Exploring screen printing provides a new challenge to how I typically design. With translating a typically digital medium to a physically rigorous process, work evolves when problem solving. Having adopted new skill sets like half-tones, transparencies, and varnishing, this analog craft pushes unique techniques into my design process.

A Living Diary:
Based off of the album Temptations by Tomorrow X Together, this book explores the transformation from adolescence into adulthood. The design concept is centered around wanting to postpone growing up, specifically due to the realization that childhood dreams are harder to achieve than a younger you might have believed. Thematically, the transition is showcased through both illustrations to act as the younger self and scanned imagery as the adult self. Hand written type is used to heighten the personality, allowing the print to be viewed as more diary-like tone.

Aquarium pt.1-4:
This print series is used to display the connection between my siblings and me. We are each compared to different sea animals and related back to our environments. The color treatment is specific to the sibling, with the more saturated colors being my sisters and brother and the black and white print being myself; this is used to show the perspective shift. Each image is one I took for our likeness and the scribbles are a mix of mine and my sisters. Type is intentionally illegible to demonstrate how sibling dynamics are never fully recognizable to anyone but those within the relationship.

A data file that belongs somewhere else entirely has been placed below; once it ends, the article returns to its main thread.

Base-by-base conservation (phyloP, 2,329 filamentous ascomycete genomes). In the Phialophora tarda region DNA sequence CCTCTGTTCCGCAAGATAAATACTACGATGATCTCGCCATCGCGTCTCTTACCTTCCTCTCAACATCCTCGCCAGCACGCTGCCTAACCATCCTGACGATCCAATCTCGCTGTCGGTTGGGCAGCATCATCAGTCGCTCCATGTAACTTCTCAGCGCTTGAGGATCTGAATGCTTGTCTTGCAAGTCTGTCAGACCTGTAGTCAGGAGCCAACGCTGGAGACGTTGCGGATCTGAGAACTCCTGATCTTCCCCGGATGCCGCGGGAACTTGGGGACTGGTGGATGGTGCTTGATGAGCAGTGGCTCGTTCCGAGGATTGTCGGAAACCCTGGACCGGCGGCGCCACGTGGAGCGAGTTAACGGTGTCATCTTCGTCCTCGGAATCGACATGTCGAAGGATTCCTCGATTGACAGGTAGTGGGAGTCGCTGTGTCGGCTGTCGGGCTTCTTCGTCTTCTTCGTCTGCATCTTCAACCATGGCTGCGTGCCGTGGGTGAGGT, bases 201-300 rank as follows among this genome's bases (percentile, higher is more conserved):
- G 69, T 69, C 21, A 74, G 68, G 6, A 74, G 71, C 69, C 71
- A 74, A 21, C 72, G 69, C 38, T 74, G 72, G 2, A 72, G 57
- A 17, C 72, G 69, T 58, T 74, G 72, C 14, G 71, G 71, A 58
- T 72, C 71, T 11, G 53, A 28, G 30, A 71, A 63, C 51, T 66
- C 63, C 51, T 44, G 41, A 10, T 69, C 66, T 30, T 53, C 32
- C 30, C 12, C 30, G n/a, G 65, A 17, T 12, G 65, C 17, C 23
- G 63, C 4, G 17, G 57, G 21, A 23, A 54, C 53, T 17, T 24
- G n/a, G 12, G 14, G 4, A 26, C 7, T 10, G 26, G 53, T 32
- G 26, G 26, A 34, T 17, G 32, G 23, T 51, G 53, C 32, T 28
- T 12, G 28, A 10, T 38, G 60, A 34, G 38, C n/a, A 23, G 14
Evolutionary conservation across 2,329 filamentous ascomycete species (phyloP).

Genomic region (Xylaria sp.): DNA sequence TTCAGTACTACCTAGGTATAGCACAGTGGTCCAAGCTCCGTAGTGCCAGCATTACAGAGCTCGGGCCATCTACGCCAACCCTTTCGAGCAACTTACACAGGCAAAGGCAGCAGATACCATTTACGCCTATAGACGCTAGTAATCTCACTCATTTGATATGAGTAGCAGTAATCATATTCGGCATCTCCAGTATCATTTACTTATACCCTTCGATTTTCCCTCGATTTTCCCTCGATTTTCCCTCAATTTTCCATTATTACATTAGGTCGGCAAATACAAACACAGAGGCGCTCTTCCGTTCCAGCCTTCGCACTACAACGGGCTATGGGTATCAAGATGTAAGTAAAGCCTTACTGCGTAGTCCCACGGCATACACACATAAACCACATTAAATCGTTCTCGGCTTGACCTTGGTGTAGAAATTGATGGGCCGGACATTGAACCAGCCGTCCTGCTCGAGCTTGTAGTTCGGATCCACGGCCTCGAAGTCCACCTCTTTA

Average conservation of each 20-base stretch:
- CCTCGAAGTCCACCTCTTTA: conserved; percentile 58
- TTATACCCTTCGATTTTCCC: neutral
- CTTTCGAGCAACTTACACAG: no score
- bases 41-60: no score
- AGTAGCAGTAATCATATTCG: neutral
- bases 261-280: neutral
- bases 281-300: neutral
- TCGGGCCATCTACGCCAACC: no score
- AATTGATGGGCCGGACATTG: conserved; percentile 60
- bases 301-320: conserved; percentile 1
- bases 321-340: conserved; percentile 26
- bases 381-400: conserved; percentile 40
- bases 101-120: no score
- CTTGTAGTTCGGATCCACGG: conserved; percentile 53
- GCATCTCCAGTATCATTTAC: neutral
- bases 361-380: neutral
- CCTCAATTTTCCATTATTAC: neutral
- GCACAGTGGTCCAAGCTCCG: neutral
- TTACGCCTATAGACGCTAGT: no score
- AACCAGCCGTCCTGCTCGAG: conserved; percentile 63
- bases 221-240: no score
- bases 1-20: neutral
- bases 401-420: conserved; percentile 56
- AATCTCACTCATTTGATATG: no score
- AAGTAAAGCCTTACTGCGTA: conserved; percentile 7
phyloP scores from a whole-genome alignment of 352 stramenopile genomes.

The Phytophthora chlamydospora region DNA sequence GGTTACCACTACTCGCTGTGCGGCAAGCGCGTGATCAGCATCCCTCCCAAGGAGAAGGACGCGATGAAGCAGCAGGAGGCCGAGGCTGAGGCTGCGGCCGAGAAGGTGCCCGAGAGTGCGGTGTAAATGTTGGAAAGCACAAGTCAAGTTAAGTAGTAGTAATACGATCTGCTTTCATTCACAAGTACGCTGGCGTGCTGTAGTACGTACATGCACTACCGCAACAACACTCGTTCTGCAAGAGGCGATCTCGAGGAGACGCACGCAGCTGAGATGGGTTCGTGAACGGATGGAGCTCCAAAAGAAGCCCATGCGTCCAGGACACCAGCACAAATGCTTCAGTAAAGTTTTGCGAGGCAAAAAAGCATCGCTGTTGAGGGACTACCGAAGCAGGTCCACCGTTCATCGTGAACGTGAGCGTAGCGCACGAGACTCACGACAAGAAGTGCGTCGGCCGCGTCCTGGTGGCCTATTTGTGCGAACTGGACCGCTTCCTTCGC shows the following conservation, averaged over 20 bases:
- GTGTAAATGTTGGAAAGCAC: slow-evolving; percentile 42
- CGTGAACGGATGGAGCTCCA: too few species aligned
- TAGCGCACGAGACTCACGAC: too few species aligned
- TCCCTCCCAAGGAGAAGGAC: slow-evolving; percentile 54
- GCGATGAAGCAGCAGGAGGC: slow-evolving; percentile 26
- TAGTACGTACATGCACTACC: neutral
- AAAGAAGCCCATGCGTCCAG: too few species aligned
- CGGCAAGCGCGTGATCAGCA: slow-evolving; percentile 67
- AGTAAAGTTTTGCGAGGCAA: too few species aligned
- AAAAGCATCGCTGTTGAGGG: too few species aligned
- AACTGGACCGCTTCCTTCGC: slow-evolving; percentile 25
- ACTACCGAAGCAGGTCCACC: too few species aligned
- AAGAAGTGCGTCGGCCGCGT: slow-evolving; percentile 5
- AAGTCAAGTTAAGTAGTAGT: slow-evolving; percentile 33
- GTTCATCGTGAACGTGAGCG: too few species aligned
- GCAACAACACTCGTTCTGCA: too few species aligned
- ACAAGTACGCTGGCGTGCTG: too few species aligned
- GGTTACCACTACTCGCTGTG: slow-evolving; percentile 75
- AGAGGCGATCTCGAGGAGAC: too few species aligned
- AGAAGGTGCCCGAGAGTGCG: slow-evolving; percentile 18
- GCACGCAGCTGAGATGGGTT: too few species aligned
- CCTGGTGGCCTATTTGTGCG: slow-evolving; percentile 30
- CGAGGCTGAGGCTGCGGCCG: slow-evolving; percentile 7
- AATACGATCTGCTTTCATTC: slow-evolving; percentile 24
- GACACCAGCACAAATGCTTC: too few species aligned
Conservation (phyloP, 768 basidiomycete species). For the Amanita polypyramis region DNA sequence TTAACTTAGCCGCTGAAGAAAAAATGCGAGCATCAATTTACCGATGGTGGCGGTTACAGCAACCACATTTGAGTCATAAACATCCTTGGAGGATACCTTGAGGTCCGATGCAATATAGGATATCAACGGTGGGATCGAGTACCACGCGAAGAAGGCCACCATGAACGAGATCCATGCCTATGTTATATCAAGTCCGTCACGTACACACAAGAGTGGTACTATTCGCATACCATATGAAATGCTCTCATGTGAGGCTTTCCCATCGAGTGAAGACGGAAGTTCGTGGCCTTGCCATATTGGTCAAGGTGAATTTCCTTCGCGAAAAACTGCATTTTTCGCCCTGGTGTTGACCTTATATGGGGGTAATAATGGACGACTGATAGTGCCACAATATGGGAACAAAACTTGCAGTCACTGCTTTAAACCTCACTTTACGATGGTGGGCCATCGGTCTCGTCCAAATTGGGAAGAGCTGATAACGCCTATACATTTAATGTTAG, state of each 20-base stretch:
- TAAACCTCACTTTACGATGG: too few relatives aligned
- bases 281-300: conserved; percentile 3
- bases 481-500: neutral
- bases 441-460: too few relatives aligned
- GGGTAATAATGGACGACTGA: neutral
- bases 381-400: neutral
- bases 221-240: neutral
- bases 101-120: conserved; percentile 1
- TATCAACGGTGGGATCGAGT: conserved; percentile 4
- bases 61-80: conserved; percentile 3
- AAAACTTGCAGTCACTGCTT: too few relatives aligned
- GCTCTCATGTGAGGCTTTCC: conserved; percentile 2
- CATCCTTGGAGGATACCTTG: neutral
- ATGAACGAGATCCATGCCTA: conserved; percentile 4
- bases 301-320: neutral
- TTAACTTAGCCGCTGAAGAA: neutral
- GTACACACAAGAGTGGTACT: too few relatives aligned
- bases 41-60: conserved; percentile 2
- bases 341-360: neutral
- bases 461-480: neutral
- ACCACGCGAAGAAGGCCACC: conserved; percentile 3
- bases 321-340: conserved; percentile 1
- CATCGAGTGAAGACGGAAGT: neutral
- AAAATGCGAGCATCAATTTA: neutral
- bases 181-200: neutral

the comfort of chance:
Turned into a motion media piece, this flipbook presents the connection between friends and the reflection of memories. It’s an ode to the future, being a tangible memory to view once a time passes. Half-tones are utilized to signify the way memories become ‘fuzzy’ as you grow older. Scribbles move around each individual composition to show the shift in feeling and moving forward. It ends with a color blocked image clearing to show how this flipbook can provide clarity to disappearing memories; the best way to remember is to be in the moment and feel it.

Photography by Snigdha Gopidi and Fai McCurdy